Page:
String str = rm.GetString(key, ci);
return
str ;
}
}
}

The GetString() of the CustomMessage class is used to retrieve the value string corresponding to the key passed as parameter from the Exceptions resource File.

Usage

a) Add to existing Solution a Test Windows Applications Project.

b) Add the References to both the CustomException and the Enumerators projects.

c) Write a function which would throw a system exception , encapsulated in a try-catch block as follows :

private void Updater()
{
try

{
int
i = 0;
int
j = 8 ;
int
k= j/i;
}
catch
(Exception ex)
{
SeverityLevel severityLevel = SeverityLevel.Critical;
LogLevel logLevel = LogLevel.Debug;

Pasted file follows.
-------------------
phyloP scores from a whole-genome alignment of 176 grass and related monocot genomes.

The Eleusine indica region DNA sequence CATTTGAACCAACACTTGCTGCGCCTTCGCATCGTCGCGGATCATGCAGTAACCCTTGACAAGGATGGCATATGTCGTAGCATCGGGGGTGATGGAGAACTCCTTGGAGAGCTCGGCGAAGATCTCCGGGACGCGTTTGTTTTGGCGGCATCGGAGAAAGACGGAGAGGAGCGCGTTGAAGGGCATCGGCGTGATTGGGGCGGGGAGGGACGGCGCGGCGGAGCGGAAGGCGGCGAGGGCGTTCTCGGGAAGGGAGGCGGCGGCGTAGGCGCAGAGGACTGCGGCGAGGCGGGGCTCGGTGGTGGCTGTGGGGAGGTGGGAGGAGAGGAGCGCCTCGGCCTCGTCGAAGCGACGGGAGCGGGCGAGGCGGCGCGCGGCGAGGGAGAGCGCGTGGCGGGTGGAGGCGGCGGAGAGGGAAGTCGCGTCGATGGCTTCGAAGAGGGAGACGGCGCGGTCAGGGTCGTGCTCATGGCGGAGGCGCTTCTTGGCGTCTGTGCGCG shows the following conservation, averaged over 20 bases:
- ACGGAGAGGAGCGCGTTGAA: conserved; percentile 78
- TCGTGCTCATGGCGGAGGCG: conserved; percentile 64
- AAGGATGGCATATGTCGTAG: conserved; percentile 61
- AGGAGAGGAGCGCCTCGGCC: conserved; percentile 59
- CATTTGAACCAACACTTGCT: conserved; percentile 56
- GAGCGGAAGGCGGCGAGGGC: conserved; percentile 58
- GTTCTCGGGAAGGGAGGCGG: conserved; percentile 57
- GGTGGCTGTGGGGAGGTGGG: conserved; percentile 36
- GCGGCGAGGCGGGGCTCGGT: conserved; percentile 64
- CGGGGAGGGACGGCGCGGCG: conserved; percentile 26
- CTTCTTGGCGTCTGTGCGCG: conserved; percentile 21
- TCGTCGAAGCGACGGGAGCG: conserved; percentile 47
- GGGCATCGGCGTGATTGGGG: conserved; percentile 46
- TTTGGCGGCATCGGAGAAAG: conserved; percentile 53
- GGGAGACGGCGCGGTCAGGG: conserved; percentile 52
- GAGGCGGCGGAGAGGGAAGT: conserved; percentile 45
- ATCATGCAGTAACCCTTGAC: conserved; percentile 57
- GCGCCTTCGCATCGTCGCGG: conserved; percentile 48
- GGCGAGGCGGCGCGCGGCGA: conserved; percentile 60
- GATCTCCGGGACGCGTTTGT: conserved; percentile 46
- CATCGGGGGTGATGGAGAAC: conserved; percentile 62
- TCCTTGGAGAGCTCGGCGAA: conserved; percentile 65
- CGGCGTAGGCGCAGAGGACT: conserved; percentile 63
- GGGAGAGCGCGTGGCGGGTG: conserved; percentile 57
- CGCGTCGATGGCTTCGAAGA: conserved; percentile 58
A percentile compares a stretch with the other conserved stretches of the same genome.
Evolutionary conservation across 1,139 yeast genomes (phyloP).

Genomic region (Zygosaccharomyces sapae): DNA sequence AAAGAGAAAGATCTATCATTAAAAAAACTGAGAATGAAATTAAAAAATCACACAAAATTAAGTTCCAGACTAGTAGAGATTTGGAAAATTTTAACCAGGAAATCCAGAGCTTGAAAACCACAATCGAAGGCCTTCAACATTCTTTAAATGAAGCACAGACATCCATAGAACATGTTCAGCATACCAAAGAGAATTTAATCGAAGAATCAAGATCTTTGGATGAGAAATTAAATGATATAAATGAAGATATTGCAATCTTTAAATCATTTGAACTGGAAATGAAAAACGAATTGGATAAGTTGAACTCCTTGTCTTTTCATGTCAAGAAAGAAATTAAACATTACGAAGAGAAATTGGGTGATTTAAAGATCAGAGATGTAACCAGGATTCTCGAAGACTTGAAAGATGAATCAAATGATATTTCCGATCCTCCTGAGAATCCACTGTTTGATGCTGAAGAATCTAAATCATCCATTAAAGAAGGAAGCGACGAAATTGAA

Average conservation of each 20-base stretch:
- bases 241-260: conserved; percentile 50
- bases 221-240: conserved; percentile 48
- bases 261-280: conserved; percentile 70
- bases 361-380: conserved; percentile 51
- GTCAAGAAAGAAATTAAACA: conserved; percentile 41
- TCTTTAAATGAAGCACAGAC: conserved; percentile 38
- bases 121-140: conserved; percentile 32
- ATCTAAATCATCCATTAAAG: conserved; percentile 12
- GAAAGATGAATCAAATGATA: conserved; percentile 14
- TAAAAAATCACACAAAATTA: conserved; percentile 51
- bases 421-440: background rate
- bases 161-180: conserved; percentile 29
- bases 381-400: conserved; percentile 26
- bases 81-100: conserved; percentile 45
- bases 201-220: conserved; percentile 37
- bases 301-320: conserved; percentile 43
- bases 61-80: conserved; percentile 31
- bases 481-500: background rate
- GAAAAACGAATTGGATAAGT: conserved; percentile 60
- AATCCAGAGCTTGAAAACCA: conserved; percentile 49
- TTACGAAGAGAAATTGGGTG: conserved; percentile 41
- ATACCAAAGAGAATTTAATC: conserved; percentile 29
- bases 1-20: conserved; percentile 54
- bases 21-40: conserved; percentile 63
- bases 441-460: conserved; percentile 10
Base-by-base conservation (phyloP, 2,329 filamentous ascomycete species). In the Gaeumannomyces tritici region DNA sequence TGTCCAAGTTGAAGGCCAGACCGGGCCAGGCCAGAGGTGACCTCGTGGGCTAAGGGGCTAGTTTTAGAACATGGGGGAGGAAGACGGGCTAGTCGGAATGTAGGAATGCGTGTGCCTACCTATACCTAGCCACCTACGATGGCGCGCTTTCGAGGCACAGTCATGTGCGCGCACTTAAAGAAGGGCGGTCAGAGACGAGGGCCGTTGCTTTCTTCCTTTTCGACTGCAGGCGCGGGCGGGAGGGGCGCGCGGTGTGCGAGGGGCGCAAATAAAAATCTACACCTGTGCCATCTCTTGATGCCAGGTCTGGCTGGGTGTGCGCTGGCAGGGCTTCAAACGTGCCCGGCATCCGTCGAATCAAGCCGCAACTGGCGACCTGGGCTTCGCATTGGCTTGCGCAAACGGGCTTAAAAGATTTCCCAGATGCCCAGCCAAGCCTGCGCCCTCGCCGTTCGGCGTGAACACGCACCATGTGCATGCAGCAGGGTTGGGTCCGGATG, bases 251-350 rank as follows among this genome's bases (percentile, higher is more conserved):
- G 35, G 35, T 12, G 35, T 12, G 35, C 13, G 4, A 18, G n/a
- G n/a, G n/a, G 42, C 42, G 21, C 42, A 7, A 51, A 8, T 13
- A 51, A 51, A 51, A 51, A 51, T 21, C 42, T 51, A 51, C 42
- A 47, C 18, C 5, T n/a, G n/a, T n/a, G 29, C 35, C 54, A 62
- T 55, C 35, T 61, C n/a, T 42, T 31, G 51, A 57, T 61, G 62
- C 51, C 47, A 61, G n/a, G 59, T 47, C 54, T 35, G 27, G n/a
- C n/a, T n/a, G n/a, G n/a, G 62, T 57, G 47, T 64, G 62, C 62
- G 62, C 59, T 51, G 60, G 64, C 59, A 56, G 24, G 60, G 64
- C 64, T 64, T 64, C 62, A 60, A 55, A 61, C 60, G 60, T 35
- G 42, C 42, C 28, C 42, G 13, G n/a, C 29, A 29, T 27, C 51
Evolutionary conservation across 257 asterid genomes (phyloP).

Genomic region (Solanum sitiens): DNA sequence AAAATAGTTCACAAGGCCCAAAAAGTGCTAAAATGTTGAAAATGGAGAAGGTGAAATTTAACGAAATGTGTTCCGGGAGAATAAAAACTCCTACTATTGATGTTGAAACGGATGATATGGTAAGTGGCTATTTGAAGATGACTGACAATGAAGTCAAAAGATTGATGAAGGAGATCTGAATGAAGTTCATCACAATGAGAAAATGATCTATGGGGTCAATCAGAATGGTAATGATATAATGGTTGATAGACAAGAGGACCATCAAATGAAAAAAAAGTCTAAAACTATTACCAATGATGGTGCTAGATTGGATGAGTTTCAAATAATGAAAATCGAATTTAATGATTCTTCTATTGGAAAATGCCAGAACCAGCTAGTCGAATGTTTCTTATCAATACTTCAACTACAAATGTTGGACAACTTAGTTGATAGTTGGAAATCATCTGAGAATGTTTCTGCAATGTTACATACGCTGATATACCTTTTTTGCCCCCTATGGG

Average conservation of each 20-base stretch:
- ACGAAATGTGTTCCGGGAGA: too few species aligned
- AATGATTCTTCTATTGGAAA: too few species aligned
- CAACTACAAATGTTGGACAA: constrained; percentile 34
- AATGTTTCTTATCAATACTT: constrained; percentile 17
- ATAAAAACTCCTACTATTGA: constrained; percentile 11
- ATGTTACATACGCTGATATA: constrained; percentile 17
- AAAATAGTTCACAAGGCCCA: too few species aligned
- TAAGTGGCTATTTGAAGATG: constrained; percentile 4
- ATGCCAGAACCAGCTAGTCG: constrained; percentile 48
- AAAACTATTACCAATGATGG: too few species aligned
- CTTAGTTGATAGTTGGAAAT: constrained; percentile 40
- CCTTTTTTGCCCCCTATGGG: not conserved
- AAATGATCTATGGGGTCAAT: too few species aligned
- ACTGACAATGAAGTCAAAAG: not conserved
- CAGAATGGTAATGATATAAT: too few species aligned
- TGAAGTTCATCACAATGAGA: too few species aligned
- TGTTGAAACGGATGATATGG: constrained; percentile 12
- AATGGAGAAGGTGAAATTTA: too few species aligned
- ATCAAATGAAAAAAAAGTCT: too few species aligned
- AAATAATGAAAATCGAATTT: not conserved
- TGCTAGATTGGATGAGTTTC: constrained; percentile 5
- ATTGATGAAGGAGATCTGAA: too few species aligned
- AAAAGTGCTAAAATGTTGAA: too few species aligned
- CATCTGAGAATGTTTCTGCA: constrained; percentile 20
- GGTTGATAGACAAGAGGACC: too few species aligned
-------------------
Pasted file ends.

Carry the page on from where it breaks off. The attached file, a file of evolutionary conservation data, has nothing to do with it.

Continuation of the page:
CustomMessage customMessage =
new
CustomMessage();
throw new
CustomException.CustomException( severityLevel,logLevel,ex.InnerException,customMessage.GetString("Test"));
}
}

d) In the Catch Block , re-throw the Exception as a CustomException

e) On a button_click event handler add the following code :

private void buttonTest_Click(object sender, System.EventArgs e)
{
try
{
this
.Updater();
}
catch
(CustomException.CustomException ce)
{
MessageBox.Show(ce.CustomMessage);
}
}

Conclusion

The above is one of the several methods of implementing Custom Exceptions in C#. Another method would be using Application Blocks. Yet another method would be specifically defining all the Application Exceptions as separate classes and using them.

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Contents added by Javier Castanos on Sep 18, 2013